Social Media Effects on Mental Well-Being Among Generations and Motivations for Use

Title

Social Media Effects on Mental Well-Being Among Generations and Motivations for Use

Description

A large number of individuals use social networking sites (SNS). As of 2018, 45% of the world population was a member of at least one SNS (Mitev et al., 2021). Many different ages,
genders, ethnicities, and cultures access the internet for a variety of reasons. It has been found that the main reasons for internet consumption are entertainment, communication, and social
acceptance (Gaethe, 2020). Technology has opened up ways in which one’s identity is affected in ways not seen before. Social media also allows for the lack of true individuality; one may present themselves online any way they like, often inaccurate to one’s authentic self (Mayer et al., 2020). SNS have begun to take up a great deal of time each day, with studies reporting most individuals spend at least an hour a day on social media (Asbury, 2016).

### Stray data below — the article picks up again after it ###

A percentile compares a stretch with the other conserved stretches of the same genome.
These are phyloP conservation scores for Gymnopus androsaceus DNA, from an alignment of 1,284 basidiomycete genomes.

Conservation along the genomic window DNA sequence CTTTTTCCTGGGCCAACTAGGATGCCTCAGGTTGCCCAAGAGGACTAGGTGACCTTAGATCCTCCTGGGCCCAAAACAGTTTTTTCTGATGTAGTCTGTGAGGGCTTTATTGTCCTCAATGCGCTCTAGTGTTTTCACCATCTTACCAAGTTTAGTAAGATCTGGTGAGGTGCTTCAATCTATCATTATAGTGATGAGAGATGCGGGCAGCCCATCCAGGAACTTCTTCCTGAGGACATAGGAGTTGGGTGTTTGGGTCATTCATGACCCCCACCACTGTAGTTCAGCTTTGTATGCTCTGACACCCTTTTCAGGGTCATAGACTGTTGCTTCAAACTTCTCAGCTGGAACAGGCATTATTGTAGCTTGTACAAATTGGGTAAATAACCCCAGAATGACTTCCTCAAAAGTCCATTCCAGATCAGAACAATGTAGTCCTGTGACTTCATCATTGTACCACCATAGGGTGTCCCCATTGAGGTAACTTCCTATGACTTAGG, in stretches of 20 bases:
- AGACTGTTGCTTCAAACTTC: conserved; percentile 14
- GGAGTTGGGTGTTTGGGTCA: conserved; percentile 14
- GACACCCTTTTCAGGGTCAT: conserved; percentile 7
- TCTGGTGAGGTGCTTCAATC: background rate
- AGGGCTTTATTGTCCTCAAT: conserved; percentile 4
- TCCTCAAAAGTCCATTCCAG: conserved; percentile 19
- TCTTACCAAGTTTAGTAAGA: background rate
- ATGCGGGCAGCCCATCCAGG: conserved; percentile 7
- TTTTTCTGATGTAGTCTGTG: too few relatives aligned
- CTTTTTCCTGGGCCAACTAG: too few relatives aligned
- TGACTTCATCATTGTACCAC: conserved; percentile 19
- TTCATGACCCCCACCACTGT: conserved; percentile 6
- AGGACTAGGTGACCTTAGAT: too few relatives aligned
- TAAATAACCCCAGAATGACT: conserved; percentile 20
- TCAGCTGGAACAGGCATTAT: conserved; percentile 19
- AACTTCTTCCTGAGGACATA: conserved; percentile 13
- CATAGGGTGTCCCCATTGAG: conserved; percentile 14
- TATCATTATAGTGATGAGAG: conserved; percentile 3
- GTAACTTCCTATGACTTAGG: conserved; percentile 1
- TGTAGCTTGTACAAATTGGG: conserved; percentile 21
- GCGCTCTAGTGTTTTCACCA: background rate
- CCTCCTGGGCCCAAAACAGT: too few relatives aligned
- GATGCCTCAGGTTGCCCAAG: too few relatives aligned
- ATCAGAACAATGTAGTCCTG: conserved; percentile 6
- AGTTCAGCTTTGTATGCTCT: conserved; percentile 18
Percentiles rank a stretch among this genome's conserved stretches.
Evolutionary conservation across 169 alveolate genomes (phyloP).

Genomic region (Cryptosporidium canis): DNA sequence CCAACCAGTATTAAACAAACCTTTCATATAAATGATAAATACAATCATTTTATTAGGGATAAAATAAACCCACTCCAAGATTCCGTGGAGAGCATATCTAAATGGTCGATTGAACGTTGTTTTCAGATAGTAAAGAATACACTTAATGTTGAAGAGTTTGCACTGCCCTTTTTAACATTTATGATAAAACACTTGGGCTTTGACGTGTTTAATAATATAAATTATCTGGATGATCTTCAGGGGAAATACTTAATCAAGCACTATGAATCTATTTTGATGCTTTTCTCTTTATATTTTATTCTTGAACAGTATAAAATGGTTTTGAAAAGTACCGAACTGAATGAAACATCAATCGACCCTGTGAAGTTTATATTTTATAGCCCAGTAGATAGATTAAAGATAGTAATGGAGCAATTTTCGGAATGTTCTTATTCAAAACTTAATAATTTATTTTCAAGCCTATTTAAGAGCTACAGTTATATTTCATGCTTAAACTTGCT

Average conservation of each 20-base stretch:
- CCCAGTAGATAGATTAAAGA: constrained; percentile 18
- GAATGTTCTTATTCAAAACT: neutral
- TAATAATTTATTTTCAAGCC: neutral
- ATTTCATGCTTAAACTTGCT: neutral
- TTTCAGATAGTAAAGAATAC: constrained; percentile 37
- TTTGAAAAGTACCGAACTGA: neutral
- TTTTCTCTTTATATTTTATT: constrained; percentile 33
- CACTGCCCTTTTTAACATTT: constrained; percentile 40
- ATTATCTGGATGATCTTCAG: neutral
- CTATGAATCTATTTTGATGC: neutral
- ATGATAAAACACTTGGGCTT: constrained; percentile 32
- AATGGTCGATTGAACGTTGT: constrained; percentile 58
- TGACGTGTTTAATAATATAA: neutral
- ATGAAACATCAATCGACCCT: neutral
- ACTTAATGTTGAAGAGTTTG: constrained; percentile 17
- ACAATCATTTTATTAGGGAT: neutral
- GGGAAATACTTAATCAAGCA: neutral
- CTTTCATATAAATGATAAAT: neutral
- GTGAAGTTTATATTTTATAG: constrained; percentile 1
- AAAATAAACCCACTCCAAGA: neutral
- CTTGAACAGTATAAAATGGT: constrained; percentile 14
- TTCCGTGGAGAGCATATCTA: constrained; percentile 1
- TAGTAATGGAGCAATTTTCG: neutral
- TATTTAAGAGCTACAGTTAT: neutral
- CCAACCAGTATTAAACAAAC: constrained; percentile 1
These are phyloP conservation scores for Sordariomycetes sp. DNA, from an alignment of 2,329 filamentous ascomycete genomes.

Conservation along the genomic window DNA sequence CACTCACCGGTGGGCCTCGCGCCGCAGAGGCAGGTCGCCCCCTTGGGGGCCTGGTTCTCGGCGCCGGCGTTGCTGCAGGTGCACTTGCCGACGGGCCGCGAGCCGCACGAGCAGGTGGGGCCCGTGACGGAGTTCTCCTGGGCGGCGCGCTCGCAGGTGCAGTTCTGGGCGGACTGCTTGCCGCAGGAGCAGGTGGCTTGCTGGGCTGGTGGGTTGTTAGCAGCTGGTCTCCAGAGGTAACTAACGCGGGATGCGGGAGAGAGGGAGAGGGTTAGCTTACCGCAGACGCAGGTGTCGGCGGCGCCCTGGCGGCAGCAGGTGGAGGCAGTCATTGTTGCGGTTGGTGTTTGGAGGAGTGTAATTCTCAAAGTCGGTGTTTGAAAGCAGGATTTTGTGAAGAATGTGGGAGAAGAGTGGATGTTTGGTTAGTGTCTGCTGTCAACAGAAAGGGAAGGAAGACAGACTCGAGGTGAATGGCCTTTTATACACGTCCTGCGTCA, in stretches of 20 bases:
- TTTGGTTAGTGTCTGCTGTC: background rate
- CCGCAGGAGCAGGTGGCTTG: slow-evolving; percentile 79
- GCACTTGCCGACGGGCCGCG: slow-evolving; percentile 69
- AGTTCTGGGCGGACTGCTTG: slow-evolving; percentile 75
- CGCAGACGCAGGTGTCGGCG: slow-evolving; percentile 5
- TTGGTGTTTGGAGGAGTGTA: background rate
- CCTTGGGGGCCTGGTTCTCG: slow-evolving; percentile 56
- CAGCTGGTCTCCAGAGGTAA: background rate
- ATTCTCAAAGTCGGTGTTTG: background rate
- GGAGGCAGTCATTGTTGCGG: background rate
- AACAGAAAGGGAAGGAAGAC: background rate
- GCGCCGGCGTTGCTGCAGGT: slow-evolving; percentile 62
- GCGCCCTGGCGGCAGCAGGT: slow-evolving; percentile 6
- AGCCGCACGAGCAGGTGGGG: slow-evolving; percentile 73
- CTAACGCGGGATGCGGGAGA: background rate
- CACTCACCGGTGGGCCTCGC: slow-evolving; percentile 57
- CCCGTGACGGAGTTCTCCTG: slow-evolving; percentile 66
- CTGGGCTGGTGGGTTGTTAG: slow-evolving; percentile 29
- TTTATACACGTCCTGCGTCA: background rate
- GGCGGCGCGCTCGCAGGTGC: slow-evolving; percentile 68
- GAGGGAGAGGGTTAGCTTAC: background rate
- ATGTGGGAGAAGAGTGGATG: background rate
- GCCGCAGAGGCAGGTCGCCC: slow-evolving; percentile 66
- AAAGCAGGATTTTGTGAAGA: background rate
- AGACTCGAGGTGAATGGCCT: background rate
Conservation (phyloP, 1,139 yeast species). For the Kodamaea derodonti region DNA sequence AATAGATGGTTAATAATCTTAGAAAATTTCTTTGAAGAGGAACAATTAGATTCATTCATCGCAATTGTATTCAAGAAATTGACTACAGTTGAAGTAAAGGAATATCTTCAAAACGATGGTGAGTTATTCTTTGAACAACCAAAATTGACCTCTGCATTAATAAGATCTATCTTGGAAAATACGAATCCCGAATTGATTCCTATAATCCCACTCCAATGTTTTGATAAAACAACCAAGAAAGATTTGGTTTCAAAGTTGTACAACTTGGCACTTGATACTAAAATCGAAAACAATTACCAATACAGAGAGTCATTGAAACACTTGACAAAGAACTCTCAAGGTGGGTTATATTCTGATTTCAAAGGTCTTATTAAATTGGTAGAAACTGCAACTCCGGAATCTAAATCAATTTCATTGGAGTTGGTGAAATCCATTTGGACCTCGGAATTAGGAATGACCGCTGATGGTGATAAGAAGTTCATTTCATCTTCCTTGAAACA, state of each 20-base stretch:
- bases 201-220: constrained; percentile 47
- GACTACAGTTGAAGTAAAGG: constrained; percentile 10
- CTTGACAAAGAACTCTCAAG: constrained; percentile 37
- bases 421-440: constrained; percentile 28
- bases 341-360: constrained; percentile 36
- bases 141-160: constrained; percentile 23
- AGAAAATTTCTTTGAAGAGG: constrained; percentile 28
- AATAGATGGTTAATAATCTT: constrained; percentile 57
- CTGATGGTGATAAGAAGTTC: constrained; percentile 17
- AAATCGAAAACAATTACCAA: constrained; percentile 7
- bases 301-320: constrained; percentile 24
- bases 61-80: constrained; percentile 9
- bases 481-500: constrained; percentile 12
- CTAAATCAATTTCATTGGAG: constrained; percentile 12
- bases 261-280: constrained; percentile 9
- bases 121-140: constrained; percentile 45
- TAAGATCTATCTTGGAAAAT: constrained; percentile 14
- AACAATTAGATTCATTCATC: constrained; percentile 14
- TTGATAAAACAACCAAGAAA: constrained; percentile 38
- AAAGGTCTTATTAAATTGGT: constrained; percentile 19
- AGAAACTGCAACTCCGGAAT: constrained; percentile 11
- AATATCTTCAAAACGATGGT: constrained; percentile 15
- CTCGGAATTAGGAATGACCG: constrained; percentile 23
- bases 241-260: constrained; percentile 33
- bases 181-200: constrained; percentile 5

The goal of the current study is to examine the different effects of SNS on well-being in terms of personality and motives and to explore whether those impacts differ between digital immigrants and digital natives. It will first explore previous research discussing the motives behind SNS use in general. It will examine the links between well-being and social media use that have been found to date, both positive and negative.

Creator

Horn, Devin

Publisher

Rider University

Date

Relation

Baccalaureate Honors Program

Format

Adobe Acrobat PDF

Language

English

Type

Capstone

Files

Horn.BHP.Senior.Capstone.pdf

Citation

Horn, Devin, “Social Media Effects on Mental Well-Being Among Generations and Motivations for Use,” Rider Student Research, accessed May 24, 2024, https://riderstudents.omeka.net/items/show/47.

Output Formats